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High-Strength Cannabis Affects Nerve Fibers In Brain

Many types of cannabis (or marijuana, if you prefer) available on the streets is much stronger than the type puffed away by the hippies of the past. New evidence suggests that the new ‘street grade’ cannabis (‘skunk‘) affects the nerve fibers in the brain. ‘Skunk’ refers to varieties of cannabis that smell strong, drawing a parallel with the smell of a skunk.

A recent study indicates high levels cannabis use could affect the white matter in the brain. White matter is made up of many nerve fibers and cells, and functions to connect grey matter together. The consequence of this is to make communication between the right and left hemispheres of the brain faulty. This claim is based on empirical evidence, taken from brain scans of people who regularly smoke high-strength cannabis.

Looking at cannabis containing higher levels of Δ9-tetrahydrocannabinol (THC) – the active ingredient in cannabis and the one responsible of psychoactive effects – researchers found a progression loss of white matter and they have recorded this as a permanent damage to the brain. This finding is based on 56 patients and it was detected using Diffusion Tensor Imaging (DTI), which is a type of a Magnetic Resonance Imaging (MRI) scan.

Speaking with The Guardian, Paola Dazzan, a neurobiologist at the Institute of Psychiatry at King’s College London, affirmed:

“If you look at the corpus callosum, what we’re seeing is a significant difference in the white matter between those who use high potency cannabis and those who never use the drug, or use the low-potency drug.” The corpus callosum is a thick band of nerve fibers that divides the cerebrum into left and right hemispheres.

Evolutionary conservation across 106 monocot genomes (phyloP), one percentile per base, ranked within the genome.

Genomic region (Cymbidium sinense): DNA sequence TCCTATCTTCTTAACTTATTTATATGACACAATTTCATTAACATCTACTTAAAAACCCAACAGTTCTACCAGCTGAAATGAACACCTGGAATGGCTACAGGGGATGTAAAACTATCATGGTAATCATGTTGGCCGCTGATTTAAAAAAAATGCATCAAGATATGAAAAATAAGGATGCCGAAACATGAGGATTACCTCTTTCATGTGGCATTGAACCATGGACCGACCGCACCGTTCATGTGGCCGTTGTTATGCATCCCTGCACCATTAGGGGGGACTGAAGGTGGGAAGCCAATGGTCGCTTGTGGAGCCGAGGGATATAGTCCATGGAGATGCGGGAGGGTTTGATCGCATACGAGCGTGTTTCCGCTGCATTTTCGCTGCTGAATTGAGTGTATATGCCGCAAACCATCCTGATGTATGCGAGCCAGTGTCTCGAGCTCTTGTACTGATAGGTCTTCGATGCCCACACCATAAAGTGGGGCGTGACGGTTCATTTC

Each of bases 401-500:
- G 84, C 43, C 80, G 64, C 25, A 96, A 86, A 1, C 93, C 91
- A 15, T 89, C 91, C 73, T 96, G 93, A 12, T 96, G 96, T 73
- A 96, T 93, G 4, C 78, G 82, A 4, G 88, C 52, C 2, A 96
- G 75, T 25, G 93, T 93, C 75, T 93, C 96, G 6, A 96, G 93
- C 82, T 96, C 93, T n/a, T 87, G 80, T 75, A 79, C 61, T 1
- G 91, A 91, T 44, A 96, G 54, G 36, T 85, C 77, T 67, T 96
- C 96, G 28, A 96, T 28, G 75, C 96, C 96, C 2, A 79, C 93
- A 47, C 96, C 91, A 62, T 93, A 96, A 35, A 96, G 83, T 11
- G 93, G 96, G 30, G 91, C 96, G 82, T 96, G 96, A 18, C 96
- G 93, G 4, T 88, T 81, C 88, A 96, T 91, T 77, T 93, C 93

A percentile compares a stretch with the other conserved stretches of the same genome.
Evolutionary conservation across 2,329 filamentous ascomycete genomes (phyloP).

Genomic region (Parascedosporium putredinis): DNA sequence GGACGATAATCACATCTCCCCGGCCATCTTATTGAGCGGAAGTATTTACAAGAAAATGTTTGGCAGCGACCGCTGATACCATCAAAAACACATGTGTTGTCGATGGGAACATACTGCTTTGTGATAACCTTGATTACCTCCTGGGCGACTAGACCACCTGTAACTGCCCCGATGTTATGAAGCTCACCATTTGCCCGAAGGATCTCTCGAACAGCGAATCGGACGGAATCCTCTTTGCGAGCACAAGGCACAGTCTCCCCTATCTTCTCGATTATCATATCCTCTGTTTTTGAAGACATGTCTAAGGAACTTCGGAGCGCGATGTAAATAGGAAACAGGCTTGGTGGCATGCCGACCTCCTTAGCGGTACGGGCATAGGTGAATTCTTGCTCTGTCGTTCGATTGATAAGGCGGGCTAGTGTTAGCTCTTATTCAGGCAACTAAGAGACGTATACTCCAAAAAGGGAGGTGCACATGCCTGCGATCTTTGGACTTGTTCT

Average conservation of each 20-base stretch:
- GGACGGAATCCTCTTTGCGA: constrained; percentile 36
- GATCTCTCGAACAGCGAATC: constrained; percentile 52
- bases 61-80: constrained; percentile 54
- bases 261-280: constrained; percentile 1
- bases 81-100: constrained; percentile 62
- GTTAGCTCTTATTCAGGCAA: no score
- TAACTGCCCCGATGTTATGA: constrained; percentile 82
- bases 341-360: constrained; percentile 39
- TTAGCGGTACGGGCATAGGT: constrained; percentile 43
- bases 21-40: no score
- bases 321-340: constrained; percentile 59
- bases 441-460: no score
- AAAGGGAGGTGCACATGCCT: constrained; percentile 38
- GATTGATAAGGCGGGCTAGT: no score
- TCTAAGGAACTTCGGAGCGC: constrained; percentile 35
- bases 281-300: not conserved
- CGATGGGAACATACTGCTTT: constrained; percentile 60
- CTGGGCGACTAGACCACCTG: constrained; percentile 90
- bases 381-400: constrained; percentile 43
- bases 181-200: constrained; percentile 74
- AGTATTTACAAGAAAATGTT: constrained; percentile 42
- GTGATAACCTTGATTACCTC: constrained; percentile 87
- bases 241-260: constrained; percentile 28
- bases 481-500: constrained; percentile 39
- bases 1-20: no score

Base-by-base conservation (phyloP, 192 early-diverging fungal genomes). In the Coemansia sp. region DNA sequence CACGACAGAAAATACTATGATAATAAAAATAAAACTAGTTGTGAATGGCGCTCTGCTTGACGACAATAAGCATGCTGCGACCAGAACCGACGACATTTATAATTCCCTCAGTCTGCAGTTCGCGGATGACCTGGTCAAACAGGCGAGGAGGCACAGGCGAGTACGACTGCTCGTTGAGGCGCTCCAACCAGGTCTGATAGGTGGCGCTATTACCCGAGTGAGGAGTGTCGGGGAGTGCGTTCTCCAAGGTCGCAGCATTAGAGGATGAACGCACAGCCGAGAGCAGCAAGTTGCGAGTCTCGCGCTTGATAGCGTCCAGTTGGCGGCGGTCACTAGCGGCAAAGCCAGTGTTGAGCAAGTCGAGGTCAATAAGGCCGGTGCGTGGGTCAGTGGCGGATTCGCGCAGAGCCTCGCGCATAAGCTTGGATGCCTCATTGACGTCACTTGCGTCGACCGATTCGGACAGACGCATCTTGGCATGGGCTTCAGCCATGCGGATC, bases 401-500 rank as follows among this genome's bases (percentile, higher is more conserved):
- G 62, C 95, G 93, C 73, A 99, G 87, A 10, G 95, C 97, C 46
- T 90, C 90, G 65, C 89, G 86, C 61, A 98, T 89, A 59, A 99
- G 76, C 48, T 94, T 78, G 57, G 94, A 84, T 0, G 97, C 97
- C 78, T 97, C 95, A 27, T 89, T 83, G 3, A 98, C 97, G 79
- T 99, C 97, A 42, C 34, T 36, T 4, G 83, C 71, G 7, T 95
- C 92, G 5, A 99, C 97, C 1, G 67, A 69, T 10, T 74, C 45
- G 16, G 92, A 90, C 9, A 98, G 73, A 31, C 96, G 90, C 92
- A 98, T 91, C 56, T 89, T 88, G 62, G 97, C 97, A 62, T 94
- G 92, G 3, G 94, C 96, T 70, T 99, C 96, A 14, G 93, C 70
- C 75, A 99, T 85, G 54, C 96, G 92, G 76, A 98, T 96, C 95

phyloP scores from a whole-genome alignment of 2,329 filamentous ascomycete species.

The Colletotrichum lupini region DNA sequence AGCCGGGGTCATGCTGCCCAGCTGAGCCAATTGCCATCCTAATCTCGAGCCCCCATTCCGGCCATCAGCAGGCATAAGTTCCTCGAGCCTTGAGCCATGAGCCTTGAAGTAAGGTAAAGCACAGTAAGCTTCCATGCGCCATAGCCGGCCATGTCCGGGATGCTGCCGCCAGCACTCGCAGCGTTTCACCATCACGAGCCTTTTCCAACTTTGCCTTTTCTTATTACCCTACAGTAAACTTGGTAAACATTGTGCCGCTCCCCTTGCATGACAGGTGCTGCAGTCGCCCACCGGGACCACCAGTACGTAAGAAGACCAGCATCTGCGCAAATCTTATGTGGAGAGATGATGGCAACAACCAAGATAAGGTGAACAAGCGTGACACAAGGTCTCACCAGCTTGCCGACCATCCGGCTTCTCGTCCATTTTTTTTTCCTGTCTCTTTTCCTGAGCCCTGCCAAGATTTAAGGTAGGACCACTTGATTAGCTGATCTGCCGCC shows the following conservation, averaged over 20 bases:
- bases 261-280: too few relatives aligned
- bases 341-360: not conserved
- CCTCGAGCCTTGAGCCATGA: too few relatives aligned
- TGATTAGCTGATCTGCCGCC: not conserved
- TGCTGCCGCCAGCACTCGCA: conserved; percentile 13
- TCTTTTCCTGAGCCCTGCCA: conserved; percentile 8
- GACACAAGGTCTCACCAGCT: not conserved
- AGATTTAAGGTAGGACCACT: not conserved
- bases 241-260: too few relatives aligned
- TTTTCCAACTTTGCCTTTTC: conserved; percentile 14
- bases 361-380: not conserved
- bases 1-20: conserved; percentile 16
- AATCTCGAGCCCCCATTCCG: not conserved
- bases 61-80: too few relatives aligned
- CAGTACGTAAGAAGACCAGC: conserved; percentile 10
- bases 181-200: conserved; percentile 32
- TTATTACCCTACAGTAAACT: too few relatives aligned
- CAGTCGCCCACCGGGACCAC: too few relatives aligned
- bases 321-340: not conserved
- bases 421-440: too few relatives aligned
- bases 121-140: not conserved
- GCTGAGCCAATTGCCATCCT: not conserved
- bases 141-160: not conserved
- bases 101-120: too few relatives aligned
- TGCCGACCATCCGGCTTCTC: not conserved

For those addicted to smoking cannabis, the though might occur just how much is too much? This may be hard to ascertain, but regularity appears to be a key issue. In a research note, Dr Tiago Reis Marques, who was one of the scientists involved, notes:

“This white matter damage was significantly greater among heavy users of high potency cannabis than in occasional or low potency users, and was also independent of the presence of a psychotic disorder.”

The research was conducted at King’s College London and Sapienza University of Rome. The findings are published in the journal Psychological Medicine, in a paper titled “Effect of high-potency cannabis on corpus callosum microstructure.”

About the author

Tim Sandle

Dr. Tim Sandle is a chartered biologist and holds a first class honours degree in Applied Biology; a Masters degree in education; and has a doctorate from Keele University.